Far too often Ireland's runners were stranded. This was a combination of their propensity for running from unpromising positions and the lack of pace of their support team. Whatever England's weaknesses might be, defence is not one of them and by pursuing this course Ireland were doomed to failure. In all probability no other option was open to them, given the failure of their forwards to wrest control from the opposition.
Eric Miller's belated arrival as the replacement to the ineffectual Victor Costello lifted Ireland's spirits briefly and with it their game. O'Shea came as close as any Irishman to the England line following Conor McGuinness's lateral run. But their only reward was Humphreys' fifth penalty.
Ireland's small gain turned out to be England's large profit. More crazy running from deep positions and Tim Rodber took advantage to score his second try in consecutive matches for England.
The damage, however, was done in the first half when England were encamped for long spells inside Ireland's 22. The tackling at this stage on both sides was uncompromising around the fringes and it was clear that space would be at a premium. But the fervour of the Irish forwards, so evident against France and for much of the game a fortnight ago against Wales, deserted them yesterday. It had a baleful effect on their game-plan and the threat to England's back three, who must have expected the mother of all shellings in that opening quarter, failed to materialise. In the event there was the dampest of squibs from Humphreys which fell to earth so far short of its target that Perry at full-back was never once tested. As the game progressed Perry became increasingly confident and apart from taking his try well he was a reliably solid last line of defence. It was only through Humphreys' goalkicking accuracy that Ireland stayed as close as they did.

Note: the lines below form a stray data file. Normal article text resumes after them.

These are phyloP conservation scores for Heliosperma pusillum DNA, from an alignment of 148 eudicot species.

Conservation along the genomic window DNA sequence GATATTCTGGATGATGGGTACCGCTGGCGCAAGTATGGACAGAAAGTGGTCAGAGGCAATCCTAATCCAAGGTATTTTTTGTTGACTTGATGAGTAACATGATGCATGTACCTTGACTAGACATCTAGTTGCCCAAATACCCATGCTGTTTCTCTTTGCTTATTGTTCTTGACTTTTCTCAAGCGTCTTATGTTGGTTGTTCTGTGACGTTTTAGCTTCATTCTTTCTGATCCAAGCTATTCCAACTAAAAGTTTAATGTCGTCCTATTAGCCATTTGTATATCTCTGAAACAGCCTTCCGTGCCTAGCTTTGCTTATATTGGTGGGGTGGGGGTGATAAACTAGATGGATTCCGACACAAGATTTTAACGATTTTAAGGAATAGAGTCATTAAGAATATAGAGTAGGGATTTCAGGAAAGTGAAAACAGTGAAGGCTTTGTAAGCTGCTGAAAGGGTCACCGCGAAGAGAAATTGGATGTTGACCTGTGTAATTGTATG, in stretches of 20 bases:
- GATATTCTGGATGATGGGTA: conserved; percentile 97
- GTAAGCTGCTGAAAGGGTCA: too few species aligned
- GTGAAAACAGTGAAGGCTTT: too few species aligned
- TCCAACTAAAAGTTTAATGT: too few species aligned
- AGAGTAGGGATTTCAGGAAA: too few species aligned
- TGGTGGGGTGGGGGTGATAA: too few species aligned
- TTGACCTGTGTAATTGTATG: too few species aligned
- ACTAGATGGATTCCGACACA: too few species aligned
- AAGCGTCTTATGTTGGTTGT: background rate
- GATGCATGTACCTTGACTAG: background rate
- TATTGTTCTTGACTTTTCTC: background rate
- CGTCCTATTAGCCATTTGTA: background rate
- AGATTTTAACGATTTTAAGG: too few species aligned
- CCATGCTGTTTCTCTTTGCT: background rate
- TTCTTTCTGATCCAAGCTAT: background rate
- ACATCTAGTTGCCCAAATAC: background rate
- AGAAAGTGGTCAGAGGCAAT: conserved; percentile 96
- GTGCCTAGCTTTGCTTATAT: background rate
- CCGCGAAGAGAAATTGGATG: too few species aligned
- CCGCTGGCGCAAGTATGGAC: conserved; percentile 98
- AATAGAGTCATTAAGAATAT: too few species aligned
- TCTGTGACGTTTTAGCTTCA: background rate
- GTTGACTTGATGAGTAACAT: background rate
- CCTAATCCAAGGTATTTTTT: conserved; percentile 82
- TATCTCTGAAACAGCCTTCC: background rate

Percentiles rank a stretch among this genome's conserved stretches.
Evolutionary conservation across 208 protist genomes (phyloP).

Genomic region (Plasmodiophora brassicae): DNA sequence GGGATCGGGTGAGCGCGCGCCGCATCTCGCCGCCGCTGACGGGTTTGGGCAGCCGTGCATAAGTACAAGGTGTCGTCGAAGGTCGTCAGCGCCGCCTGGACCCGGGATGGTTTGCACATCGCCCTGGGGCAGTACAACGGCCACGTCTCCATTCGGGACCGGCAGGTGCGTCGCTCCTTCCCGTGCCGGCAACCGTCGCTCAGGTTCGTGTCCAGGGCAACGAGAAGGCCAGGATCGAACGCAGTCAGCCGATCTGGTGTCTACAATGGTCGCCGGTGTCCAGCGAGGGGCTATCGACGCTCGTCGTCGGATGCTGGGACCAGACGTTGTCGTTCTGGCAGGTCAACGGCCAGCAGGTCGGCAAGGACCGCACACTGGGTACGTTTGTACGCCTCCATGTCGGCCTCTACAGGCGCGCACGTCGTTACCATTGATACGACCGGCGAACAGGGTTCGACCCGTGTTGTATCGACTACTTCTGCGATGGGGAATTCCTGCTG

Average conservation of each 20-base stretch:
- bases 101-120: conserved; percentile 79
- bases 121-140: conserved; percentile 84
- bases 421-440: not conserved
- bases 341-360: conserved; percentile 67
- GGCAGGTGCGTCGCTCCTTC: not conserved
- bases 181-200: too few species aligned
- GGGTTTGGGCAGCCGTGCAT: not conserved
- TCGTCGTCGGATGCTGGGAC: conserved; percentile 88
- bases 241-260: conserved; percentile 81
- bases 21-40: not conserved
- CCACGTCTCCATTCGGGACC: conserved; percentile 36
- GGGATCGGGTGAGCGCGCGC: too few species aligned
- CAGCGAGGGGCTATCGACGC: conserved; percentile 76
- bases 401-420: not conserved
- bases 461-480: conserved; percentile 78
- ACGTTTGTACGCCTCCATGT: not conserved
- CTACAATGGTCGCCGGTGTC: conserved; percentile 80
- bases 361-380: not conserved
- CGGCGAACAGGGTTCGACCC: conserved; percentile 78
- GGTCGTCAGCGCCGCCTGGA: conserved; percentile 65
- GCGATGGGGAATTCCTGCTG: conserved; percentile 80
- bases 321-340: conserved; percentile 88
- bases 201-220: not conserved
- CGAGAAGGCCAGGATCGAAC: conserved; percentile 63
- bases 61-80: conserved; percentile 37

If ultimately, England threatened more than they achieved, they are now the only side capable of winning the Grand Slam and there is no doubt that they played well enough in patches yesterday to suggest that they can do it.
Ireland: C O'Shea (London Irish); J Bishop (London Irish), K Maggs (Bath), R Henderson (Wasps), G Dempsey (Terenure College); D Humphreys (Dungannon), C McGuinness (St Mary's College); P Clohessy (Young Munster), K Wood (Harlequins), P Wallace (Saracens), P Johns (Saracens, capt), J Davidson (Castres), D O'Cuinneagain (Sale), V Costello (St Mary's College), A Ward (Ballynahinch). Replacements: E Miller (Terenure College) for Costello, 65; J Fitzpatrick (Dungannon) for Clohessy, 66-68.
England: M Perry (Bath); D Rees (Sale), J Wilkinson (Newcastle), J Guscott (Bath), D Luger (Harlequins); P Grayson (Northampton), K Bracken (Saracens); J Leonard (Harlequins), R Cockerill (Leicester), D Garforth (Leicester), M Johnson (Leicester), T Rodber (Northampton), R Hill (Saracens), L Dallaglio (Wasps, capt), N Back (Leicester). Replacements: N McCarthy (Gloucester) temporary replacement for Cockerill.
Referee: P O'Brien (New Zealand).Reuse content